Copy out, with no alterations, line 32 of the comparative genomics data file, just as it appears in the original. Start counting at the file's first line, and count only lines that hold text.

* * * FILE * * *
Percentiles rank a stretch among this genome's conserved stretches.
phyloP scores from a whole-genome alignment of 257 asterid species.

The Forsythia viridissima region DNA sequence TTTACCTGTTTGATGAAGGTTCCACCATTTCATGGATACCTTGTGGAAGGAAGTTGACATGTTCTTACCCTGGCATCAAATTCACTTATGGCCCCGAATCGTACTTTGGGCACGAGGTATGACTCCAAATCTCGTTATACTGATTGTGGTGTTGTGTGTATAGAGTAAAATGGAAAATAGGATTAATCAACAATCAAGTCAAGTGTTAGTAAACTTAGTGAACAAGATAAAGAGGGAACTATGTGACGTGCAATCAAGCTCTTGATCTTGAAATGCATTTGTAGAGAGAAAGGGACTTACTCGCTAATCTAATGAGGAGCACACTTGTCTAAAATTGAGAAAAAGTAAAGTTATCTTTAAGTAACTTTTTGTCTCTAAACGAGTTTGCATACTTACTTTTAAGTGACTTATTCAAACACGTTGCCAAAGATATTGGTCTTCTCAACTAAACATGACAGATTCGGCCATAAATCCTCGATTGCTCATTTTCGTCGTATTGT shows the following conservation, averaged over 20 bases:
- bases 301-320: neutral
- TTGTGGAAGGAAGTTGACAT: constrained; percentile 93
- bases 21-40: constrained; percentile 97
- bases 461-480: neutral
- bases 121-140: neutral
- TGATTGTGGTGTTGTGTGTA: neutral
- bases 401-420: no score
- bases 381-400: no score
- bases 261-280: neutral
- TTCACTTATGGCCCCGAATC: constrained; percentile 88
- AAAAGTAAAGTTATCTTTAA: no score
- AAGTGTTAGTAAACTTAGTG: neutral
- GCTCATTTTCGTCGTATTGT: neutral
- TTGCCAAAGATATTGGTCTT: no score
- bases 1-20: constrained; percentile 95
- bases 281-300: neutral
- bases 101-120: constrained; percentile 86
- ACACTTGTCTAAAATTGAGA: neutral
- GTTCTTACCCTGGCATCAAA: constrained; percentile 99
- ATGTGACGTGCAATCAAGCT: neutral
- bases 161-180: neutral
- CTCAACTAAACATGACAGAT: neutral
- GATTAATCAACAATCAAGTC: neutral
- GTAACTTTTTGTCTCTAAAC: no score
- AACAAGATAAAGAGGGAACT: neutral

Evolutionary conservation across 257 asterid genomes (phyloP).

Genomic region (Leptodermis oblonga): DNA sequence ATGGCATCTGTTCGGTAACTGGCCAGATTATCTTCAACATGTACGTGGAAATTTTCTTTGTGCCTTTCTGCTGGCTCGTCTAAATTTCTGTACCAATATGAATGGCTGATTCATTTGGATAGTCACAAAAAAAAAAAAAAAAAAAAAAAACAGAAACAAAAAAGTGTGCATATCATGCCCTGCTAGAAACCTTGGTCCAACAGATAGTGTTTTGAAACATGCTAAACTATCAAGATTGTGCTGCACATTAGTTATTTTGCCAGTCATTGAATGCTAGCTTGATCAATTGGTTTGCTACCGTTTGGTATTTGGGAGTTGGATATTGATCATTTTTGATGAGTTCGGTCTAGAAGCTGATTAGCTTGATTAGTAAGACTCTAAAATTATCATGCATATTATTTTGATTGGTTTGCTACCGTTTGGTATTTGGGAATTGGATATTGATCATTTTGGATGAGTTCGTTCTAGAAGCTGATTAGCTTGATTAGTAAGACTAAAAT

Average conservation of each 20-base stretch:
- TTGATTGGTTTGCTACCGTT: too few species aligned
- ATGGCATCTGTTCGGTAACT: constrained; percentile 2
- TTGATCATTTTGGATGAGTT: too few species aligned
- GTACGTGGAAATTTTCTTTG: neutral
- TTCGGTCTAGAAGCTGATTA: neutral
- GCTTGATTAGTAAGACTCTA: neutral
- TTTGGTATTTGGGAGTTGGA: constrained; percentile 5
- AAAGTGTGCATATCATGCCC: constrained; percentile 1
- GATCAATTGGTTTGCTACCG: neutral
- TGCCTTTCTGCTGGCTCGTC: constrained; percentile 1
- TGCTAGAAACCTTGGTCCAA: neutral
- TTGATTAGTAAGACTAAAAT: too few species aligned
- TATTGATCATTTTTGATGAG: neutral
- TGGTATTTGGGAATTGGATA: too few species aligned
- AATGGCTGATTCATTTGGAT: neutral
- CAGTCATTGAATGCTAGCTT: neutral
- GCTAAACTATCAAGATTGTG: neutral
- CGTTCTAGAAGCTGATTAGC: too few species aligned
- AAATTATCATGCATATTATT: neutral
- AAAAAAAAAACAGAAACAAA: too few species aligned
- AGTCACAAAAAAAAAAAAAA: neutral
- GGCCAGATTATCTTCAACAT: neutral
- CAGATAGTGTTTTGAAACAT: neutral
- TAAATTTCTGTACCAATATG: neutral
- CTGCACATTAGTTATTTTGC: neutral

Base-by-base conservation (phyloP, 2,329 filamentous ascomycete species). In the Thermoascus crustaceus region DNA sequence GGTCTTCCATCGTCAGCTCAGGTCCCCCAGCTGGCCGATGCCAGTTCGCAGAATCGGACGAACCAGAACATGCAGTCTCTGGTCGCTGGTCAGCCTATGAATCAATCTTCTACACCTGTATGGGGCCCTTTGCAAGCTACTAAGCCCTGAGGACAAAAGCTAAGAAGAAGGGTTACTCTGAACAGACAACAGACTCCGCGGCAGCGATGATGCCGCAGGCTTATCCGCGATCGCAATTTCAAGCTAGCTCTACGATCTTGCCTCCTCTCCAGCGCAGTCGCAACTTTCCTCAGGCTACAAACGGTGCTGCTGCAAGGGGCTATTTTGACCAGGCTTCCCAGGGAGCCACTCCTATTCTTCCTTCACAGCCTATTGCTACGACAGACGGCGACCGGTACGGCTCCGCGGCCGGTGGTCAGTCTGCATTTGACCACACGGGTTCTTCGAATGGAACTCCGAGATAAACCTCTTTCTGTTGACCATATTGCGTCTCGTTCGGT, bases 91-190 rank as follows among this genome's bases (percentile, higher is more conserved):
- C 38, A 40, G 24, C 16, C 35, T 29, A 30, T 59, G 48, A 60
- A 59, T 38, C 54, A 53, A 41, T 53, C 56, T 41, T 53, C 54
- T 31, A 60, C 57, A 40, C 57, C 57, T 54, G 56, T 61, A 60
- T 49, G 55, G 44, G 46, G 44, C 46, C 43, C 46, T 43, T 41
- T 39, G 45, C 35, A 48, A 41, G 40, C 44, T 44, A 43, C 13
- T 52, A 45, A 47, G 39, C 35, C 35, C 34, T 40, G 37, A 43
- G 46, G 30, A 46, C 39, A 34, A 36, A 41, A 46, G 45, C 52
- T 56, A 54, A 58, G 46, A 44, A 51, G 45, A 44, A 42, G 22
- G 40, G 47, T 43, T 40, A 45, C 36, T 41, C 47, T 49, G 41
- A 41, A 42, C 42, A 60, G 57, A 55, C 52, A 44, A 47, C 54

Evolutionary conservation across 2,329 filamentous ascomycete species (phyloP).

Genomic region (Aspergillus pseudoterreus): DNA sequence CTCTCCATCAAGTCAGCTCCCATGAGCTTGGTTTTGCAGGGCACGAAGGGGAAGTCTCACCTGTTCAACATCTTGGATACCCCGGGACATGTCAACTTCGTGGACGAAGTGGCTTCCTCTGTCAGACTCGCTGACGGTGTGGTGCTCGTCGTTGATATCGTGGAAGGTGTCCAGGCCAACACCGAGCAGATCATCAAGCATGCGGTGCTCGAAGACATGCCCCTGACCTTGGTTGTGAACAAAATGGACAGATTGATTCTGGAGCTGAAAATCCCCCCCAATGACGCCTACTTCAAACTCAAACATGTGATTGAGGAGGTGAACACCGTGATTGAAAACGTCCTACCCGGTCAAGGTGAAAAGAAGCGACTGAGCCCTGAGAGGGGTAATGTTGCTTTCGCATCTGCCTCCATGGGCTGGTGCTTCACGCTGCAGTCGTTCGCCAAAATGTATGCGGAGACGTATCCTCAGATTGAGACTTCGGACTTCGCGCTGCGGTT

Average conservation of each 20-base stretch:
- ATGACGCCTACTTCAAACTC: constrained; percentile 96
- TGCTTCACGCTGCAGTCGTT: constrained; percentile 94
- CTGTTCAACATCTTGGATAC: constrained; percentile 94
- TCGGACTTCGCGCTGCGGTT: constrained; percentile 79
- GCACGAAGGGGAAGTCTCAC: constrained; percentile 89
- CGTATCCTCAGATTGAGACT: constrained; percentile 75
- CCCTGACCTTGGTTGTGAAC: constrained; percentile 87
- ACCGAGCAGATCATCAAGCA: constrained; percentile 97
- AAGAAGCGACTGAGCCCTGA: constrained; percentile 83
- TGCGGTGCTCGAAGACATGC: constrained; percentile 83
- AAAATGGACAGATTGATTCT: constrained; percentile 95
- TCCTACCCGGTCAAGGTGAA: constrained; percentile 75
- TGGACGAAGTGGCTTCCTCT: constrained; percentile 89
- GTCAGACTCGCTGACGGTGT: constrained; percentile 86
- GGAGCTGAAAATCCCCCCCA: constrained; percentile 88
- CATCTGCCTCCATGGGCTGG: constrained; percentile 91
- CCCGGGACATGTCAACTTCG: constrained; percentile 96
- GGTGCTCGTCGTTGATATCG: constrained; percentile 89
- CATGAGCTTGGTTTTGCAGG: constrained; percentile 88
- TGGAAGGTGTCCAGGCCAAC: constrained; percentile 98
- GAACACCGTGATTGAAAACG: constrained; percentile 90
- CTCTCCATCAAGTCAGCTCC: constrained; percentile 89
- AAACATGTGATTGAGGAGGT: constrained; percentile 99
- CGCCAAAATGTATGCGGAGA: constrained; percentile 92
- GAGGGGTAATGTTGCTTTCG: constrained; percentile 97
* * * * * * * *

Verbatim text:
- TTGATTGGTTTGCTACCGTT: too few species aligned